Jonathan S. Willett
Death Sentence for the Crime of Rape Prohibited Under the Eighth Amendment
The U.S. Supreme Court considers the constitutionality of the death penalty under the Eighth Amendment, which prohibits “cruel and unusual” punishments. The death sentence is a cruel and unusual penalty, in violation of the Eighth Amendment, when it is “excessive” in relation to the crime committed. The Court has held that capital punishment is an excessive penalty for crimes that do not cause a victim’s death, including rape and some instances of felony murder.
There are two ways that a punishment can be characterized as excessive under the Eighth Amendment:
- If the punishment makes no measurable contribution to acceptable goals of punishment (e.g., retribution and deterrence); or
- If the punishment is grossly disproportionate to the severity of the crime.
If a punishment fails the test on either ground, it will be deemed excessive and unconstitutional.
Modern National Consensus
In analyzing the constitutionality of capital punishment under these two tests, the Court gives serious weight to the modern national consensus concerning a particular sentence. Specifically, the Court determines whether the public attitude is for or against the death penalty by weighing several objective factors, including:
- History and precedent
- Legislative attitudes
- The response of juries reflected in their sentencing decisions
In addition to determining the public consensus on a particular sentence, the Court also makes its own independent conclusions as to the acceptability of the death penalty under the Eighth Amendment.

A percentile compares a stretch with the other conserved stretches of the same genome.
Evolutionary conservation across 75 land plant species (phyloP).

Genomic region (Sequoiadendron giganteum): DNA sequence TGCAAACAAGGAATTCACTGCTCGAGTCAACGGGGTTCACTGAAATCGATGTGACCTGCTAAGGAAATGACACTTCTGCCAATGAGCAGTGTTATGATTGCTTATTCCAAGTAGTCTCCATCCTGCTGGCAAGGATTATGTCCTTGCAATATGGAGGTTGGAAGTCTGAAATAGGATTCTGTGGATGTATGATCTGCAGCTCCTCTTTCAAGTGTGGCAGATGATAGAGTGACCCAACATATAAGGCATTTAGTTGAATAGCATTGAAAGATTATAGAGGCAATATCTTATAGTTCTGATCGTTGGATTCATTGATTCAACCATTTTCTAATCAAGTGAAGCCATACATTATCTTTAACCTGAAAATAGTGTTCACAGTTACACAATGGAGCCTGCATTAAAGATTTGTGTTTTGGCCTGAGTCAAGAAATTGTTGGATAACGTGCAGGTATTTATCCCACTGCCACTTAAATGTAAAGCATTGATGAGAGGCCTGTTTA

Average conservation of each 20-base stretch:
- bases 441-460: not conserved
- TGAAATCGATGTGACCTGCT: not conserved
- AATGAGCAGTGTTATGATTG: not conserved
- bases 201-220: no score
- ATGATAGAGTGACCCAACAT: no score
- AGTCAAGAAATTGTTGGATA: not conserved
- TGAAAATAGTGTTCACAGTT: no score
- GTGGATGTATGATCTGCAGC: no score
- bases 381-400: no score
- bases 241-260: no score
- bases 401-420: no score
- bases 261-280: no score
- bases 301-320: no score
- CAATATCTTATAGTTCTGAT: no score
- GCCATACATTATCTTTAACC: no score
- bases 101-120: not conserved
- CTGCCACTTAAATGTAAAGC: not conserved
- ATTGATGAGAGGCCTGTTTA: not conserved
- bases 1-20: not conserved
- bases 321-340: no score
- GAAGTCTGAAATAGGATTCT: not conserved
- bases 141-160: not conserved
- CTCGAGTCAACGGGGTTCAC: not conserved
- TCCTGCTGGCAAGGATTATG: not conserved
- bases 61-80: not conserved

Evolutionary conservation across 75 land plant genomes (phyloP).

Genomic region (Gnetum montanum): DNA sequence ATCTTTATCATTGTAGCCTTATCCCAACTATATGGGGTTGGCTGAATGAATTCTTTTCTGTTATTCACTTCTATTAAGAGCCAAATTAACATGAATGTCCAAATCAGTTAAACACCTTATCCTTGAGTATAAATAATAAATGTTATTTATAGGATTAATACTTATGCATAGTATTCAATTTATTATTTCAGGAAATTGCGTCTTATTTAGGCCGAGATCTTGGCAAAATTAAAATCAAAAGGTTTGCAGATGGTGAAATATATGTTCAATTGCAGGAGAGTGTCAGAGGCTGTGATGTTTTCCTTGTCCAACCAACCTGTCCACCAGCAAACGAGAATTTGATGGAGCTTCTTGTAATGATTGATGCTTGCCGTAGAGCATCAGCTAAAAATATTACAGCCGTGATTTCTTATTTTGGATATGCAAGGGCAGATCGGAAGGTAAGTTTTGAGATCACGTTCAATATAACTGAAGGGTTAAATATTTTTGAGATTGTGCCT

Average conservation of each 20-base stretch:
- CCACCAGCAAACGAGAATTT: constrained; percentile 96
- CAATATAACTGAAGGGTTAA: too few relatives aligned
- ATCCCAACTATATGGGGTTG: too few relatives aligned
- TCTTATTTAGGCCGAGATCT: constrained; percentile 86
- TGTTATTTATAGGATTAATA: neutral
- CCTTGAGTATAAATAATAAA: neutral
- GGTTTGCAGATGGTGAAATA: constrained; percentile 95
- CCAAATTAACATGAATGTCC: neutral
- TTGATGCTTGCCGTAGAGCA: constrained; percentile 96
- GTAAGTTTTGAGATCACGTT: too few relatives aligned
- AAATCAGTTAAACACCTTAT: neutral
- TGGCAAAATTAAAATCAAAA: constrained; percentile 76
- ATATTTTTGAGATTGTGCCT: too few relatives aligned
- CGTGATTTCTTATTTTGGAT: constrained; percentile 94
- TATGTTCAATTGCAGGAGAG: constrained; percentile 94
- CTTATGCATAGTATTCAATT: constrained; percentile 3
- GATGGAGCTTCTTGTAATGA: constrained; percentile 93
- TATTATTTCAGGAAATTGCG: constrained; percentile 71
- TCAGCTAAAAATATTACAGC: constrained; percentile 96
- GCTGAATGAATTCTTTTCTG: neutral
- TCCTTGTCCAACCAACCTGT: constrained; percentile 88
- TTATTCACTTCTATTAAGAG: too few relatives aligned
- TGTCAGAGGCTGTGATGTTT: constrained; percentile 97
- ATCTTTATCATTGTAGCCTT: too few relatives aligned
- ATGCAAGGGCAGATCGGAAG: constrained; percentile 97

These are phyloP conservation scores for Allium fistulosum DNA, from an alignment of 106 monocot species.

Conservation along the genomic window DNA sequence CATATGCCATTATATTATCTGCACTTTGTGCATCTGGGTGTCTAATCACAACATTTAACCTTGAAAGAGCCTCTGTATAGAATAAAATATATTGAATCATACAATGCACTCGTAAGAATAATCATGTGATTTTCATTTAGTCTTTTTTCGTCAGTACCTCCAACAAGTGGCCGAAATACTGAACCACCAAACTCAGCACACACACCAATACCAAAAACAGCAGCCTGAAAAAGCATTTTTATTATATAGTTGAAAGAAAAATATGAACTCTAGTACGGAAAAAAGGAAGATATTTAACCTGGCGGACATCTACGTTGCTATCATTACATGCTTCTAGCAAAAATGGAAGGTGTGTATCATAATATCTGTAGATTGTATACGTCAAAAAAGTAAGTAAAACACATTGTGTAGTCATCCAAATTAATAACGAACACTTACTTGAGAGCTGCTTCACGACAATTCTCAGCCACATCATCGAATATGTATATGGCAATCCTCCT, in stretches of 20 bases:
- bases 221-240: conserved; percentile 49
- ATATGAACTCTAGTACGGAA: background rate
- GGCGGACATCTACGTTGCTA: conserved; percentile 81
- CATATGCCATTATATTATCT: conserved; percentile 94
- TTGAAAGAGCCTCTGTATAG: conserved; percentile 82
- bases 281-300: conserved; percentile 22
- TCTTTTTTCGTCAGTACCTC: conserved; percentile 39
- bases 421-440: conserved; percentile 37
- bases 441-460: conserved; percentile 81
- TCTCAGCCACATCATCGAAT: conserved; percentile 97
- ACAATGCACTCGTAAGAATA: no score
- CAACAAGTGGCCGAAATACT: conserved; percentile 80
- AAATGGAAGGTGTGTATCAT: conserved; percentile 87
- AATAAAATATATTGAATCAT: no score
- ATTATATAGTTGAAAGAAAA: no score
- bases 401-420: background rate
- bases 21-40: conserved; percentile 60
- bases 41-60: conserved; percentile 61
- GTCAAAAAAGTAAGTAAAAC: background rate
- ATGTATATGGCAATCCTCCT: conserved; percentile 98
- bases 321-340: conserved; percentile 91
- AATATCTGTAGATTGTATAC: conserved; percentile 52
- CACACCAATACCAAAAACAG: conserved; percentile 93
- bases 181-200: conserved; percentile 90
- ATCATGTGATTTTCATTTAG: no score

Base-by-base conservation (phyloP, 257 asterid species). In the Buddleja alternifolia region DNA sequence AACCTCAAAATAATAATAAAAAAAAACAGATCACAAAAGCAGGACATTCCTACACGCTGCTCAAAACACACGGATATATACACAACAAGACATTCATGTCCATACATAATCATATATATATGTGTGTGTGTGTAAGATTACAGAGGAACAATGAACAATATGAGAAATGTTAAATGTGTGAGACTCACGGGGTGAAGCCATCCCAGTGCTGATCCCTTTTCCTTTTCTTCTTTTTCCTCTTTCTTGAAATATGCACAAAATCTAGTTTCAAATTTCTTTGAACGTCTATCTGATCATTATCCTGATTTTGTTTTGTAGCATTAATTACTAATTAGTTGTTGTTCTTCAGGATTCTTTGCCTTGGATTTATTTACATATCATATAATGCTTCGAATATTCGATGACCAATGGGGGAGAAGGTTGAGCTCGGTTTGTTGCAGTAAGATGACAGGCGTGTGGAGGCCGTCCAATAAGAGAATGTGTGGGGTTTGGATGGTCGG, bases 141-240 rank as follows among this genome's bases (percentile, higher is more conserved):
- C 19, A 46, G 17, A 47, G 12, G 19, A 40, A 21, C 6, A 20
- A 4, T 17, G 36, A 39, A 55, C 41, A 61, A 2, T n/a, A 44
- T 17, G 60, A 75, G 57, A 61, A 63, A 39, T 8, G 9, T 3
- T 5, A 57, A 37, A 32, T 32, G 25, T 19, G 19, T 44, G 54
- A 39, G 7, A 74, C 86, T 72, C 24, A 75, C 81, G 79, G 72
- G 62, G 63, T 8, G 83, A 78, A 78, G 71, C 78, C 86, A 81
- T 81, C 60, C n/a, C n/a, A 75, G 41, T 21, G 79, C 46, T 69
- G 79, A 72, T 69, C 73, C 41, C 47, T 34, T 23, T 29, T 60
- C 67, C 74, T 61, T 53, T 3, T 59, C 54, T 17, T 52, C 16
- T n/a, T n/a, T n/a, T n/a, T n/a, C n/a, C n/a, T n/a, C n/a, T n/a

Capital Punishment for Rape That Does Not End in Murder
In 1977, the Court held in Coker v. Georgia that the death penalty for rape was unconstitutional under the second test for excessive punishment. Namely, the Court concluded that capital punishment is grossly disproportionate to the crime of rape when the offender does not kill (reasoning that the modern consensus is against the death penalty for rapists). Further, the Court independently concluded that rape does not compare with murder “in terms of moral depravity and of the injury to the person and to the public.”
It is important to note, however, that the Coker holding is limited to the crime of rape of an adult woman. As such, the Court’s holding leaves open the question of whether the death penalty is unconstitutional for the rape of children. In fact, some states have since imposed the death penalty for the rape of a child. In 2003, a Louisiana state court sentenced a man to death for the rape of an eight-year-old child under a state law that permits the death penalty for the rape of a child under 12.
Capital Punishment in Felony Murder Cases
In 1982, the Court applied the Coker analysis to assess the constitutionality of the death penalty for felony murder in Enmund v. Florida, holding that capital punishment is unconstitutional for a robber who does not take a human life. In that case, a Florida court had sentenced a man to death for aiding and abetting in a felony that ended in murder. As the man was merely the driver of the getaway car and did not kill or intend that the victims be killed, the U.S. Supreme Court held that the sentence of death was an excessive penalty under the Eighth Amendment. As in Coker, the Court considered the current public attitude toward capital punishment for the crime at issue and concluded that it weighed heavily on the side against it.
However, the Court later relaxed the Enmund culpability requirement, holding that “major participation in the felony committed, combined with reckless indifference to human life, is sufficient to satisfy the [intent to kill] requirement.”